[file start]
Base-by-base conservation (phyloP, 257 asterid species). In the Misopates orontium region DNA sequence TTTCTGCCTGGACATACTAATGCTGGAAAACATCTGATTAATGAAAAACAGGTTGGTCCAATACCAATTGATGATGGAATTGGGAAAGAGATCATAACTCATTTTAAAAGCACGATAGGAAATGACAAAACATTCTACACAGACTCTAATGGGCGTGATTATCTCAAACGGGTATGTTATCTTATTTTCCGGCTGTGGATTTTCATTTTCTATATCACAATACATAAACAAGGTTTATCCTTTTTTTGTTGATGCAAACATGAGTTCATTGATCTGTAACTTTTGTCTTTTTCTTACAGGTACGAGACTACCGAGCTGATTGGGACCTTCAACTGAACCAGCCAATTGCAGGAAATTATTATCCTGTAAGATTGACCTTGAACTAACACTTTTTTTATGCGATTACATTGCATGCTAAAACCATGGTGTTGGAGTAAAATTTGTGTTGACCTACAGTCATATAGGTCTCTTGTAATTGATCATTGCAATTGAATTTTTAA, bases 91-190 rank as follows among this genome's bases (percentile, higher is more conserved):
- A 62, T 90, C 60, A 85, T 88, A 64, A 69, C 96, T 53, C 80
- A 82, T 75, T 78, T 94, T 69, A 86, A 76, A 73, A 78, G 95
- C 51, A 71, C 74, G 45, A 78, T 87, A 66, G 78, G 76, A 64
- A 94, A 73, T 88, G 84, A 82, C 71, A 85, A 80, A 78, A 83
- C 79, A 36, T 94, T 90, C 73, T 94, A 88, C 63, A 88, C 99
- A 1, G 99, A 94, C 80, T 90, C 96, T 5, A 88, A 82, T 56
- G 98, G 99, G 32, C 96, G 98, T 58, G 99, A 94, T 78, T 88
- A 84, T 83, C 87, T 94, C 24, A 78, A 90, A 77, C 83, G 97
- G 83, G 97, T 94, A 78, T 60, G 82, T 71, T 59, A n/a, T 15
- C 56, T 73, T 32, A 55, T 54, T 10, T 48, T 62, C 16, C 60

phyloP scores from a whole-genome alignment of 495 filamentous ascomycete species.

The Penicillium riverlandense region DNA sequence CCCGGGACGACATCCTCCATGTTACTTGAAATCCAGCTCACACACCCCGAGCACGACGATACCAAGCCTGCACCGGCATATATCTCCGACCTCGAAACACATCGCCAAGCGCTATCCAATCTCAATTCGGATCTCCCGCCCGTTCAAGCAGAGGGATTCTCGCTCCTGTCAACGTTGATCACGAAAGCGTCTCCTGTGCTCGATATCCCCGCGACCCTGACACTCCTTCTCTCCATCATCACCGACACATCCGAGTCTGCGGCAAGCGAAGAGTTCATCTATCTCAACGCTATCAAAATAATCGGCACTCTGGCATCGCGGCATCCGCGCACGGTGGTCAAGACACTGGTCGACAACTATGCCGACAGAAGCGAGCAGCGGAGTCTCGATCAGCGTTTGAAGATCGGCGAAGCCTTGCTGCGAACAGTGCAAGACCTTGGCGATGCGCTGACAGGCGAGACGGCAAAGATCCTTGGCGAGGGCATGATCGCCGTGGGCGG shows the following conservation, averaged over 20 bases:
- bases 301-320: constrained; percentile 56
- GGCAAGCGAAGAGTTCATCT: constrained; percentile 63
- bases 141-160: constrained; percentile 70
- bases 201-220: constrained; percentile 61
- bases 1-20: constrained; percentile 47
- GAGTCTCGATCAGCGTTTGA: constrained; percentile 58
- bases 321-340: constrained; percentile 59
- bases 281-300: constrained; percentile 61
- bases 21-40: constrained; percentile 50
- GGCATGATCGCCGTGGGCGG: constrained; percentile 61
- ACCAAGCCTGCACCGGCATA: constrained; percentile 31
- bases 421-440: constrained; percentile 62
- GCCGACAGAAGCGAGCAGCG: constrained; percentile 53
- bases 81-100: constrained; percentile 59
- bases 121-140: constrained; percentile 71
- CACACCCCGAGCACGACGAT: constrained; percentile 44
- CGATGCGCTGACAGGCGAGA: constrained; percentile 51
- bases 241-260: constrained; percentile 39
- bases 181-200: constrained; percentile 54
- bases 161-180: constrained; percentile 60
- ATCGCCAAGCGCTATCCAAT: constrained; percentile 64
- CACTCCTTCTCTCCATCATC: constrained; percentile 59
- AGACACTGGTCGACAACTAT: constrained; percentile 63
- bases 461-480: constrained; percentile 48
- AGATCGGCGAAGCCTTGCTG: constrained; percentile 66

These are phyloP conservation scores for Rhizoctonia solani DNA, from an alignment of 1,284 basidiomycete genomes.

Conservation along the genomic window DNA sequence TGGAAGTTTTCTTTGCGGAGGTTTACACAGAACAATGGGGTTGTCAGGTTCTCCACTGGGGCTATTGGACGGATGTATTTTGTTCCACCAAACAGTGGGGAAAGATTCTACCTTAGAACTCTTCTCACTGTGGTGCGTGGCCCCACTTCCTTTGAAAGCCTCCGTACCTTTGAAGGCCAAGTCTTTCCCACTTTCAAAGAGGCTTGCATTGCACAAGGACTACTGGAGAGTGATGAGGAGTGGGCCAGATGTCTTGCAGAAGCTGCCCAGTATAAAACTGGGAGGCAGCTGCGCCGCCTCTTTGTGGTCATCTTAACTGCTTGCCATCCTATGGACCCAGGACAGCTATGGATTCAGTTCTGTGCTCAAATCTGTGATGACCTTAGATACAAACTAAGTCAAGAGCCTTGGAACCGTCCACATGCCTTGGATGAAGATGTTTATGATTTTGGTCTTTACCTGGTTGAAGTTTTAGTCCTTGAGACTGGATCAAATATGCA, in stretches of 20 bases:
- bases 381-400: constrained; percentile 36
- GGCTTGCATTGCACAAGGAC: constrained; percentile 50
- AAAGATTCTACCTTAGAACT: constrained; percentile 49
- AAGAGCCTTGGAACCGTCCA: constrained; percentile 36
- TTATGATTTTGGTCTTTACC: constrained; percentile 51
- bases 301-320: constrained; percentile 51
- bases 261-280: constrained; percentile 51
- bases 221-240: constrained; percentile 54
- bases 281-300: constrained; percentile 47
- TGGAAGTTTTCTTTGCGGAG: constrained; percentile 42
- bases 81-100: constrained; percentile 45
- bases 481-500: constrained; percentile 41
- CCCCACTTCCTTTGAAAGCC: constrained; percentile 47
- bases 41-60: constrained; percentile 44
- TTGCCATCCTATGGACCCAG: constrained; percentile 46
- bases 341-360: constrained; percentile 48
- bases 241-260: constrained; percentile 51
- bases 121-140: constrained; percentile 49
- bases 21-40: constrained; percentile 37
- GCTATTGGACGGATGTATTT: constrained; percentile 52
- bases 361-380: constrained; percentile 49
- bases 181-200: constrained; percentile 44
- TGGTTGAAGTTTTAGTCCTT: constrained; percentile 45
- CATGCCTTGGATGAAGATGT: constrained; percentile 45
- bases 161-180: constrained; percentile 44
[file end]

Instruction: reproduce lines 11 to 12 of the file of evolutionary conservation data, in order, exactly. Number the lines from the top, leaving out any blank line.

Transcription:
- C 56, T 73, T 32, A 55, T 54, T 10, T 48, T 62, C 16, C 60

phyloP scores from a whole-genome alignment of 495 filamentous ascomycete species.